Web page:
Covid-19: The first 100 days of U.S. news coverage. Part 2: Visual messaging of the coronavirus news story
15 September 2020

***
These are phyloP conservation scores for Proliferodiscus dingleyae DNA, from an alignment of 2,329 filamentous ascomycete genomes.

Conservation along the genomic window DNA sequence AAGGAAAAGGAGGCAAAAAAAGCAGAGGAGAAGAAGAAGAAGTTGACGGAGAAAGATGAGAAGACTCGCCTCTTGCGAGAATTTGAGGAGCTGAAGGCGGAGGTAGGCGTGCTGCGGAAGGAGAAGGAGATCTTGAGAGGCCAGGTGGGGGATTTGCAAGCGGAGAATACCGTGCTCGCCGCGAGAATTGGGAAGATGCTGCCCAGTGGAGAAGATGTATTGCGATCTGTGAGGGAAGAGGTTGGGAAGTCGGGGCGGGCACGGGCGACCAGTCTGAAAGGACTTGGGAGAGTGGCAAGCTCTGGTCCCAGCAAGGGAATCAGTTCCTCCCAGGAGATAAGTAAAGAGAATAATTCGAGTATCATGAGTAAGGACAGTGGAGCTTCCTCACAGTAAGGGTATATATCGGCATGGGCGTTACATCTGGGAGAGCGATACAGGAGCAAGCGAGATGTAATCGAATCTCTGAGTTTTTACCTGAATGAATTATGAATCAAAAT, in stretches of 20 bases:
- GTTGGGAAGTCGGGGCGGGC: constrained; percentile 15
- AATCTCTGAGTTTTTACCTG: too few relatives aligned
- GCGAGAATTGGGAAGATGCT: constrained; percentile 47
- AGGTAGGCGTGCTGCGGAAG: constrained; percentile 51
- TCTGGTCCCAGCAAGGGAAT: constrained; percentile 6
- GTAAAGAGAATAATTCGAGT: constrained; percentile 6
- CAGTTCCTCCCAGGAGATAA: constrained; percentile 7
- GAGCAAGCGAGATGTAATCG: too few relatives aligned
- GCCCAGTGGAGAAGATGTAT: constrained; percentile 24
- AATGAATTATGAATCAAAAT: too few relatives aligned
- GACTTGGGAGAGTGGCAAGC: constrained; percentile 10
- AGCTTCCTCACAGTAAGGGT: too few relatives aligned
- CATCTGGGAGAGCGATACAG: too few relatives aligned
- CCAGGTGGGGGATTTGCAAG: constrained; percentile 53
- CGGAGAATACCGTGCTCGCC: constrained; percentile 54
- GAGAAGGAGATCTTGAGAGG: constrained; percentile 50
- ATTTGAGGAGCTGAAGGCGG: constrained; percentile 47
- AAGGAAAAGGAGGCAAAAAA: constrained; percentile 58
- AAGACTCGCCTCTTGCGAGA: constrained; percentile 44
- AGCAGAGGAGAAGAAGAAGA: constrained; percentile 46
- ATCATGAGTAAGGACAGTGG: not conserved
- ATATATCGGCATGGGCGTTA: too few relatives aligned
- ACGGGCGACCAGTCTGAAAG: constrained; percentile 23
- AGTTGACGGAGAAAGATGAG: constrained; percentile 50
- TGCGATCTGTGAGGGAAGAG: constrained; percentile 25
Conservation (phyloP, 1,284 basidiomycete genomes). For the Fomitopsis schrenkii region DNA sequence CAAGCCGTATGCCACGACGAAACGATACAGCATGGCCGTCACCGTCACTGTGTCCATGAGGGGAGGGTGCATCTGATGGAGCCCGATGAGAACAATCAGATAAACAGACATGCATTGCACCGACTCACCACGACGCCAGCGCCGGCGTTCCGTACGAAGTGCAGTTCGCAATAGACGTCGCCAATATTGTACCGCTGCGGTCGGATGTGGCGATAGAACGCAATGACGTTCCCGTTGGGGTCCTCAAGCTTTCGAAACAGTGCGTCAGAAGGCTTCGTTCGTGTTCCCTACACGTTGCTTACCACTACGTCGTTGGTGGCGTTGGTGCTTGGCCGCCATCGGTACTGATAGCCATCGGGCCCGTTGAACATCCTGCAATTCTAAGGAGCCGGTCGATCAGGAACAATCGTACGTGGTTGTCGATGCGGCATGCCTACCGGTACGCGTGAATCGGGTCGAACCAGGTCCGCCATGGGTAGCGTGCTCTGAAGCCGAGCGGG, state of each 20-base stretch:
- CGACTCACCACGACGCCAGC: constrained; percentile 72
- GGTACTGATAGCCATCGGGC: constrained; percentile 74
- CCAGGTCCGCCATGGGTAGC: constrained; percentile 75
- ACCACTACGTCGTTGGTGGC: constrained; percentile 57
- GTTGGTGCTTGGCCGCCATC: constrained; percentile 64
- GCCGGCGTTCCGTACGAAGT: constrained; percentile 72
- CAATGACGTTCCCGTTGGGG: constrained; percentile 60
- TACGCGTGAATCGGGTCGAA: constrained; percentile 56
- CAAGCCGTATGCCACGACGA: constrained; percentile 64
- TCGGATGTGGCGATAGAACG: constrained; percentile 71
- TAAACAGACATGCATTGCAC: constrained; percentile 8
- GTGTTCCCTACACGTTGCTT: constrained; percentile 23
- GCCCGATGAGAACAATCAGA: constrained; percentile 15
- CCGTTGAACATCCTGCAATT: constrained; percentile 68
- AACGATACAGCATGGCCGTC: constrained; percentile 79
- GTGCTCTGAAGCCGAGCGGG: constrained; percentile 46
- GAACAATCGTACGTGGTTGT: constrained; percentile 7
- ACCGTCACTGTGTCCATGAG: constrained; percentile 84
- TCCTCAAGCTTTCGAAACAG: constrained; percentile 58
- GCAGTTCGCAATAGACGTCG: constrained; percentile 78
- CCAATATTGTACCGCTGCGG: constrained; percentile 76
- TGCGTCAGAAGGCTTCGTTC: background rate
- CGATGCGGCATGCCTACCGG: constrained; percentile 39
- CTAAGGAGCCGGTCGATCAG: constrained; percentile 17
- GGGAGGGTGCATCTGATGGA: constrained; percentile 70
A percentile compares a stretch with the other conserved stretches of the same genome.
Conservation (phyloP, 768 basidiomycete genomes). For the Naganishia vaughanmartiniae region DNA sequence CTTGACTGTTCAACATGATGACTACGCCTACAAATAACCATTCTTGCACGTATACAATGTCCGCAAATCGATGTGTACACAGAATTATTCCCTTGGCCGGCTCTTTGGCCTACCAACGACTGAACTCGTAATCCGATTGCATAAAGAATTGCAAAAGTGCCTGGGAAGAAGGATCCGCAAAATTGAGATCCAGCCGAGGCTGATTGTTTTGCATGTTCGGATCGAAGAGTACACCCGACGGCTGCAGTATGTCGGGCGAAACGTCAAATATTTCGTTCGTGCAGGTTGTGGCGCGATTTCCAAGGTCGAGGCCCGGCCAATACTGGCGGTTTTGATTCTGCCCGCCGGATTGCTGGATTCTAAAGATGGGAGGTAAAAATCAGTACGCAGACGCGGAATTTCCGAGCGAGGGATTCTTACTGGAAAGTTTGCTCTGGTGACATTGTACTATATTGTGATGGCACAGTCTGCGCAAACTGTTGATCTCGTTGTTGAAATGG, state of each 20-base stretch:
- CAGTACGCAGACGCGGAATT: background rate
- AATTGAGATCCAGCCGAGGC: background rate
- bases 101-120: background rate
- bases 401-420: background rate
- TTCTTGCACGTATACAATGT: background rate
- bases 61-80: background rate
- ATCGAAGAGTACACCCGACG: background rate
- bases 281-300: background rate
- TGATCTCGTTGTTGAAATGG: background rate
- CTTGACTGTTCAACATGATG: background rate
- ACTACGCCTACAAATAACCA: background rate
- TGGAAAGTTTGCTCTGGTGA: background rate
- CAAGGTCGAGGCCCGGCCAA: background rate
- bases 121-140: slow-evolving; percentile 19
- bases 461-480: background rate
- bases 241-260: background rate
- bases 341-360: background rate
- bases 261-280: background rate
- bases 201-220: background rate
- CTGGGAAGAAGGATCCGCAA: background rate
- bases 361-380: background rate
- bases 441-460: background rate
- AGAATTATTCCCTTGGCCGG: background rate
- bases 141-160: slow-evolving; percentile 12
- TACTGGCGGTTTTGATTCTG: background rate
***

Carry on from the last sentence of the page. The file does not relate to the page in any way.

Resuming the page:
This is part two of a two-part series is about the shape and flow of U.S. media coverage about Covid-19, and its visual representation across time and digital space during the early months of 2020. Included in Report 1 are interactive data visualizations showing the results of a computational analysis of 125,696 news articles from 66 widely-read national, metropolitan, and digital-only news websites. A follow-up analysis identifies the top 12 news outlets producing the most coverage (N=74,737) of Covid-19. Findings indicated the U.S. coronavirus news story gained momentum in three distinct waves of coverage that culminated in a news tsunami in mid-March that spread through every news section from business and politics to health and sports. Certain stories were amplified and re-circulated across news sites and on social media, thus creating a network of diverse contributors to this vast news ecosystem. In Report 2, a content analysis of 532 randomly selected news images from the top 12 outlets examined the visual representation of the coronavirus story. Five dominant visual themes – fear, hope, loneliness, determination, and grief – emerged from the sample of news images analyzed. Together, this series illustrates how the coronavirus story developed and spread, and how news is experienced in the 21st century, even as mass layoffs, mergers, and closures challenge the news industry. Applying a critical lens to how the news constructs our understanding of events develops information agency and makes individuals more discerning news consumers. Teaching and learning resources for librarians, educators, students, and journalists that make use of interactive news datasets and information visualizations from the series are included for building students’ news and visual literacy skills.